VICE EXPLORES A NEW ID: British fashion magazine i-D is expanding its team in New York, WWD has learned. Vice Media, which bought i-D in December 2012, confirmed the news, and added that the glossy will grow its video and editorial teams in New York with more than 10 hires in 2015. It will also open offices in Asia.

“Asia offers new opportunities like never before: these markets have proved themselves as hotbeds for emerging street style and like so many of our other international offices which have opened in the last year — including Germany, Spain and Australia — we will work alongside local teams to marry i-D’s international offering with local content,” editor in chief Holly Shackleton told WWD, adding that in New York the aim is to hire people in both editorial and video.

The latter is central to i-D’s push and is a specialty of its parent company. According to a Vice spokesman, i-D will launch a video series in the U.S., featuring some familiar collaborators. For example, i-D said it is working on “A Guide to Being a New Yorker” with Chloë Sevigny, who was previously featured in an episode of i-D’s series “Under the Sheets with Lily McMenamy.”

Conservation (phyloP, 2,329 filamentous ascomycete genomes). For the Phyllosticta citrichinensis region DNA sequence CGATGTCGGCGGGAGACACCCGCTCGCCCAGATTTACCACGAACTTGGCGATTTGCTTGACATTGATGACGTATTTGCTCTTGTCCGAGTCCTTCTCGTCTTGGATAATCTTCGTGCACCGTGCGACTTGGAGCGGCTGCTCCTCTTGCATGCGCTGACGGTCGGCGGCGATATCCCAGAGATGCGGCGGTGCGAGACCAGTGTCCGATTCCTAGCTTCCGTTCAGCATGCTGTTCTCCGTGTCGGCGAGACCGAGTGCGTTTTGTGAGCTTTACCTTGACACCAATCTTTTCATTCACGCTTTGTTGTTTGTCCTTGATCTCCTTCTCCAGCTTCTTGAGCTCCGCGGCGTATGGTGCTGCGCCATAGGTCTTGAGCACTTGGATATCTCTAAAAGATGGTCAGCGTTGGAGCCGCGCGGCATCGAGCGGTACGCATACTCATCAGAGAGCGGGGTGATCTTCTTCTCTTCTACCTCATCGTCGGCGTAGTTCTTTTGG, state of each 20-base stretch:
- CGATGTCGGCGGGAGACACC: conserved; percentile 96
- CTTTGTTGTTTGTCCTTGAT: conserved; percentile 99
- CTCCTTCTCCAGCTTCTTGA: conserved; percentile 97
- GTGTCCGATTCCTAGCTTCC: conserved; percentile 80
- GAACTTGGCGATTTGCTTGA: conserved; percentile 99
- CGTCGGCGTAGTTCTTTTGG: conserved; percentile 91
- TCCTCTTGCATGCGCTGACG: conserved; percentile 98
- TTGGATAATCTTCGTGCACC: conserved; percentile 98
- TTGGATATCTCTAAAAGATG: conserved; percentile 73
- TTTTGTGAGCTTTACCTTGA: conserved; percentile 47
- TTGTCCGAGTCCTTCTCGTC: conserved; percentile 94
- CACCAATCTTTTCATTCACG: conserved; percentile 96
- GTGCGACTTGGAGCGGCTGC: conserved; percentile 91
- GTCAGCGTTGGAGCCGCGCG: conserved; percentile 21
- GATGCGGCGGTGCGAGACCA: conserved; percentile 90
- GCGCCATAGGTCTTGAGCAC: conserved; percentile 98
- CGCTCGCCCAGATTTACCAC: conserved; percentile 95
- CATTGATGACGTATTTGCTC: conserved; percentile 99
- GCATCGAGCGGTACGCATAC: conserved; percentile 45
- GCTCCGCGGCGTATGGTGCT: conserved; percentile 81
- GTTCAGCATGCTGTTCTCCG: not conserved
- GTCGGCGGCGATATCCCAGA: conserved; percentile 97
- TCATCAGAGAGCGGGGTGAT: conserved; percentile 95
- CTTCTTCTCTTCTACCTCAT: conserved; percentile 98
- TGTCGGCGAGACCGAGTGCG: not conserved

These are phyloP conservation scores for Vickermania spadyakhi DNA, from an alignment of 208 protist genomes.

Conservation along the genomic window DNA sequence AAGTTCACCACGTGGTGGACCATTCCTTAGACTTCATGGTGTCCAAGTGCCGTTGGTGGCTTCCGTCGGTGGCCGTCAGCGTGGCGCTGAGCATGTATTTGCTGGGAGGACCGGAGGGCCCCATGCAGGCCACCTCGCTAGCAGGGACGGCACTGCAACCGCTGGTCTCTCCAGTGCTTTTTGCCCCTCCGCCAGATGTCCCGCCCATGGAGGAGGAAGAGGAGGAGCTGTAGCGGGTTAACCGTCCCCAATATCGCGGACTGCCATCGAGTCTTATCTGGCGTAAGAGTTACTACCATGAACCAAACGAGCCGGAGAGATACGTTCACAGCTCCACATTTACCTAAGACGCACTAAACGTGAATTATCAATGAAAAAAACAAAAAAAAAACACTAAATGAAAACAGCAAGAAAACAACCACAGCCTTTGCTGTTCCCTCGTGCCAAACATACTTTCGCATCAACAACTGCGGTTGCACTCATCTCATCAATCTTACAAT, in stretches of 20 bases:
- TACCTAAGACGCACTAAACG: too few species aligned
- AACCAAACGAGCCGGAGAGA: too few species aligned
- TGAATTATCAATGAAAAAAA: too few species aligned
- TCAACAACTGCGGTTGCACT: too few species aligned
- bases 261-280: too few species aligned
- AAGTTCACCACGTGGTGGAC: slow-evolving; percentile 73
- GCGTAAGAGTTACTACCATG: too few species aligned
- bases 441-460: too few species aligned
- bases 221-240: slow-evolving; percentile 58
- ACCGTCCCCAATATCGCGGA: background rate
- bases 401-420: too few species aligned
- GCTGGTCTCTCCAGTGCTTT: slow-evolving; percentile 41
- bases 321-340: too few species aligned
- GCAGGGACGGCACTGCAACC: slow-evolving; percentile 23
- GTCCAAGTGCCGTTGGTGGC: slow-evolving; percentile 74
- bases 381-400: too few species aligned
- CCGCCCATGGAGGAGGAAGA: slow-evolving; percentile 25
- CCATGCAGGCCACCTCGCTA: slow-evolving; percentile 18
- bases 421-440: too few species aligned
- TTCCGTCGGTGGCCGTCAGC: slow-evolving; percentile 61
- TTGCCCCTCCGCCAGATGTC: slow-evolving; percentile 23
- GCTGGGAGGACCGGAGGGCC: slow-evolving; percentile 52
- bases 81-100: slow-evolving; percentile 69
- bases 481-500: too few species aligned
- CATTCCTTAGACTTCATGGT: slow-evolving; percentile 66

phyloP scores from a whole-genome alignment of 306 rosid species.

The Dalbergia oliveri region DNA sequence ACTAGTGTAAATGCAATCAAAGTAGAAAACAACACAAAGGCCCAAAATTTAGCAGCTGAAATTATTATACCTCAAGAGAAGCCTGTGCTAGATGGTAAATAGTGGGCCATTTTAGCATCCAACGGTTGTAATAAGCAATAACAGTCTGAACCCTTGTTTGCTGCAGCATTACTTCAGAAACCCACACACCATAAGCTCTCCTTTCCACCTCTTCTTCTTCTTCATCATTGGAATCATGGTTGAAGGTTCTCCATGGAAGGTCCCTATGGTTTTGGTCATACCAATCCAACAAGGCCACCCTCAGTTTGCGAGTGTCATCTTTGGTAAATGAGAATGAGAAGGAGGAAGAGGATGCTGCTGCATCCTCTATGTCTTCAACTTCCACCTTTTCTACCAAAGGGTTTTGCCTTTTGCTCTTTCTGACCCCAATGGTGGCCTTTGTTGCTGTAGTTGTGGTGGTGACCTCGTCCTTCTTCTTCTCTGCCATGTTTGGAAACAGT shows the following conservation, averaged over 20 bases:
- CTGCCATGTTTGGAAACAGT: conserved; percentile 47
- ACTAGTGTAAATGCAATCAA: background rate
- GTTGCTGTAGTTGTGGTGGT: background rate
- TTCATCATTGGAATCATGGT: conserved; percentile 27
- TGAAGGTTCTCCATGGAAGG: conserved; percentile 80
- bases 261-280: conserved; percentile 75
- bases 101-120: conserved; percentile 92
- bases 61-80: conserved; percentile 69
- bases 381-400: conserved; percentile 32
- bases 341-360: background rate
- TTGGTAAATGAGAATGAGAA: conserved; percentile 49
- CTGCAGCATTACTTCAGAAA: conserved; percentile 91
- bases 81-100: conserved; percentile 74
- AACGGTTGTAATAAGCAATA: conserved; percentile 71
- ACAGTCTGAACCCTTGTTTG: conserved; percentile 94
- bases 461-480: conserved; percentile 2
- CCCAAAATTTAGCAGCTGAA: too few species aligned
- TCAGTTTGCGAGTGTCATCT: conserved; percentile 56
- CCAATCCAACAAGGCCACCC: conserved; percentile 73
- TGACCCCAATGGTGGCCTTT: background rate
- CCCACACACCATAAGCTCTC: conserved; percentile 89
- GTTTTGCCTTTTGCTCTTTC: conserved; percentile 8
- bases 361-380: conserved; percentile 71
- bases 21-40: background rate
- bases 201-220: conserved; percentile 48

Other upcoming series from i-D include “Obsessed!,” which was produced with Vice’s music channel Noisey. The series will profile people with “obsessive sartorial or music-related collections,” the company said.

On the editorial side, i-D’s U.S. team is planning to feature a photo series shot by Jerome Corpuz, which will depict images and interviews with 10 New York designers to watch later this month. It will also release a photo series dubbed “My Crew” that depicts the close friends of young photographers, as well as build out its street style documentary series “Straight Ups” to include U.S. street fashion from Detroit to Brooklyn’s Bedford-Stuyvesant neighborhood.

Sources told WWD that the expansion is part of a push for Vice to reach a broader audience, which includes women — and a new crop of advertisers.

But back to women: last week, Vice tapped Ellis Jones as its namesake magazine’s first female editor in chief in its 20-year history. Earlier this year, the Brooklyn-based firm hired former White House deputy chief of staff Alyssa Mastromonaco as chief operating officer, a move that may signify a bigger evolution for the media company, which, in September, secured another round of financing to the tune of $500 million from minority investors. According to insiders, that infusion of cash, which puts the company’s valuation at more than $2.5 billion, will likely translate to a bigger investment in television, podcasts and staff for its various verticals such as news.

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